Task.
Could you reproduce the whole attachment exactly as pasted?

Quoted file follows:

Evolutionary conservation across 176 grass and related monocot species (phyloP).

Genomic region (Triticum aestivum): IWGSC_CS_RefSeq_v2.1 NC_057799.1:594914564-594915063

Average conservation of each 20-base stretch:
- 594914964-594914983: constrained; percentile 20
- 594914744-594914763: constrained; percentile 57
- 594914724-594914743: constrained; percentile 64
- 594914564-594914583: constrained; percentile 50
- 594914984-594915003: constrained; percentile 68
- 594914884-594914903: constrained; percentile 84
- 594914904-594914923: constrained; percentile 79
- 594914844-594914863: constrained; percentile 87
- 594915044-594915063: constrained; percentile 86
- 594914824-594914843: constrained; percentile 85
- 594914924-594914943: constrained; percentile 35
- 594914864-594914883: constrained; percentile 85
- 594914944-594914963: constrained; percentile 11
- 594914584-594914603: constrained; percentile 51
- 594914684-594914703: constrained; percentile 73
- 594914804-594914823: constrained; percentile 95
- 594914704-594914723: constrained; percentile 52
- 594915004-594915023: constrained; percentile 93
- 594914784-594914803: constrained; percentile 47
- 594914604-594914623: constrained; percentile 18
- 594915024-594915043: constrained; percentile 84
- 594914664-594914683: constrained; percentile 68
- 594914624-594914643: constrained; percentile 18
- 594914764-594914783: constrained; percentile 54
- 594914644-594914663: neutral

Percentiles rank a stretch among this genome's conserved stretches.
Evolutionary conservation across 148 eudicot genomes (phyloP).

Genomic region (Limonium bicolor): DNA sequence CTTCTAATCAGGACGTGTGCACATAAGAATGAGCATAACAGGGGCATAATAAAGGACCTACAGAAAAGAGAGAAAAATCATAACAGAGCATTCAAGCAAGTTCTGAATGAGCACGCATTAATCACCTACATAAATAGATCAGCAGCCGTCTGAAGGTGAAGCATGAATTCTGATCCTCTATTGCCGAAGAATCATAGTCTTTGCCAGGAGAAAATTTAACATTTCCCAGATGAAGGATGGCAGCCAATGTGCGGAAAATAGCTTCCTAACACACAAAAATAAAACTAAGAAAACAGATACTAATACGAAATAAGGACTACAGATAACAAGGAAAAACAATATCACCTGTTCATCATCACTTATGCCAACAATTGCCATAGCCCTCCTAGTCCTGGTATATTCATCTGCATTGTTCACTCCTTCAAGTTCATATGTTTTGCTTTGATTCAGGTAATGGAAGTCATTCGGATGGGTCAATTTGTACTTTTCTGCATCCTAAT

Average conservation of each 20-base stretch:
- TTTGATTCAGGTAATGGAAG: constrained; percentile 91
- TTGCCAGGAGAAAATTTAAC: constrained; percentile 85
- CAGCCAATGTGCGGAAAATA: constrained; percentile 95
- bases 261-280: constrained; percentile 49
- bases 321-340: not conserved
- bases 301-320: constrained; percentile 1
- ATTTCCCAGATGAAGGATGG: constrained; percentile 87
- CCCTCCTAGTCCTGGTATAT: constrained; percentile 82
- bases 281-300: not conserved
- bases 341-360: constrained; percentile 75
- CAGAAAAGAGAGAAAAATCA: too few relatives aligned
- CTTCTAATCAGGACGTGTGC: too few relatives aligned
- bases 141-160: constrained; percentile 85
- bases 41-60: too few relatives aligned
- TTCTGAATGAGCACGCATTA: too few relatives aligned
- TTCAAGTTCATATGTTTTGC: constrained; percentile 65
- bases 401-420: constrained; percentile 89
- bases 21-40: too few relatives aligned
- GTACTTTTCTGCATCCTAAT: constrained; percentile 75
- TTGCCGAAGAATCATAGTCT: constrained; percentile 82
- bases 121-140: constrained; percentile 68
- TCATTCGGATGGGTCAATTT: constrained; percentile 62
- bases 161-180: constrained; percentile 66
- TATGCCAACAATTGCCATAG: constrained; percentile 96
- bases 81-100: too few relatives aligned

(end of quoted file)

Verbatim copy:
Evolutionary conservation across 176 grass and related monocot species (phyloP).

Genomic region (Triticum aestivum): IWGSC_CS_RefSeq_v2.1 NC_057799.1:594914564-594915063

Average conservation of each 20-base stretch:
- 594914964-594914983: constrained; percentile 20
- 594914744-594914763: constrained; percentile 57
- 594914724-594914743: constrained; percentile 64
- 594914564-594914583: constrained; percentile 50
- 594914984-594915003: constrained; percentile 68
- 594914884-594914903: constrained; percentile 84
- 594914904-594914923: constrained; percentile 79
- 594914844-594914863: constrained; percentile 87
- 594915044-594915063: constrained; percentile 86
- 594914824-594914843: constrained; percentile 85
- 594914924-594914943: constrained; percentile 35
- 594914864-594914883: constrained; percentile 85
- 594914944-594914963: constrained; percentile 11
- 594914584-594914603: constrained; percentile 51
- 594914684-594914703: constrained; percentile 73
- 594914804-594914823: constrained; percentile 95
- 594914704-594914723: constrained; percentile 52
- 594915004-594915023: constrained; percentile 93
- 594914784-594914803: constrained; percentile 47
- 594914604-594914623: constrained; percentile 18
- 594915024-594915043: constrained; percentile 84
- 594914664-594914683: constrained; percentile 68
- 594914624-594914643: constrained; percentile 18
- 594914764-594914783: constrained; percentile 54
- 594914644-594914663: neutral

Percentiles rank a stretch among this genome's conserved stretches.
Evolutionary conservation across 148 eudicot genomes (phyloP).

Genomic region (Limonium bicolor): DNA sequence CTTCTAATCAGGACGTGTGCACATAAGAATGAGCATAACAGGGGCATAATAAAGGACCTACAGAAAAGAGAGAAAAATCATAACAGAGCATTCAAGCAAGTTCTGAATGAGCACGCATTAATCACCTACATAAATAGATCAGCAGCCGTCTGAAGGTGAAGCATGAATTCTGATCCTCTATTGCCGAAGAATCATAGTCTTTGCCAGGAGAAAATTTAACATTTCCCAGATGAAGGATGGCAGCCAATGTGCGGAAAATAGCTTCCTAACACACAAAAATAAAACTAAGAAAACAGATACTAATACGAAATAAGGACTACAGATAACAAGGAAAAACAATATCACCTGTTCATCATCACTTATGCCAACAATTGCCATAGCCCTCCTAGTCCTGGTATATTCATCTGCATTGTTCACTCCTTCAAGTTCATATGTTTTGCTTTGATTCAGGTAATGGAAGTCATTCGGATGGGTCAATTTGTACTTTTCTGCATCCTAAT

Average conservation of each 20-base stretch:
- TTTGATTCAGGTAATGGAAG: constrained; percentile 91
- TTGCCAGGAGAAAATTTAAC: constrained; percentile 85
- CAGCCAATGTGCGGAAAATA: constrained; percentile 95
- bases 261-280: constrained; percentile 49
- bases 321-340: not conserved
- bases 301-320: constrained; percentile 1
- ATTTCCCAGATGAAGGATGG: constrained; percentile 87
- CCCTCCTAGTCCTGGTATAT: constrained; percentile 82
- bases 281-300: not conserved
- bases 341-360: constrained; percentile 75
- CAGAAAAGAGAGAAAAATCA: too few relatives aligned
- CTTCTAATCAGGACGTGTGC: too few relatives aligned
- bases 141-160: constrained; percentile 85
- bases 41-60: too few relatives aligned
- TTCTGAATGAGCACGCATTA: too few relatives aligned
- TTCAAGTTCATATGTTTTGC: constrained; percentile 65
- bases 401-420: constrained; percentile 89
- bases 21-40: too few relatives aligned
- GTACTTTTCTGCATCCTAAT: constrained; percentile 75
- TTGCCGAAGAATCATAGTCT: constrained; percentile 82
- bases 121-140: constrained; percentile 68
- TCATTCGGATGGGTCAATTT: constrained; percentile 62
- bases 161-180: constrained; percentile 66
- TATGCCAACAATTGCCATAG: constrained; percentile 96
- bases 81-100: too few relatives aligned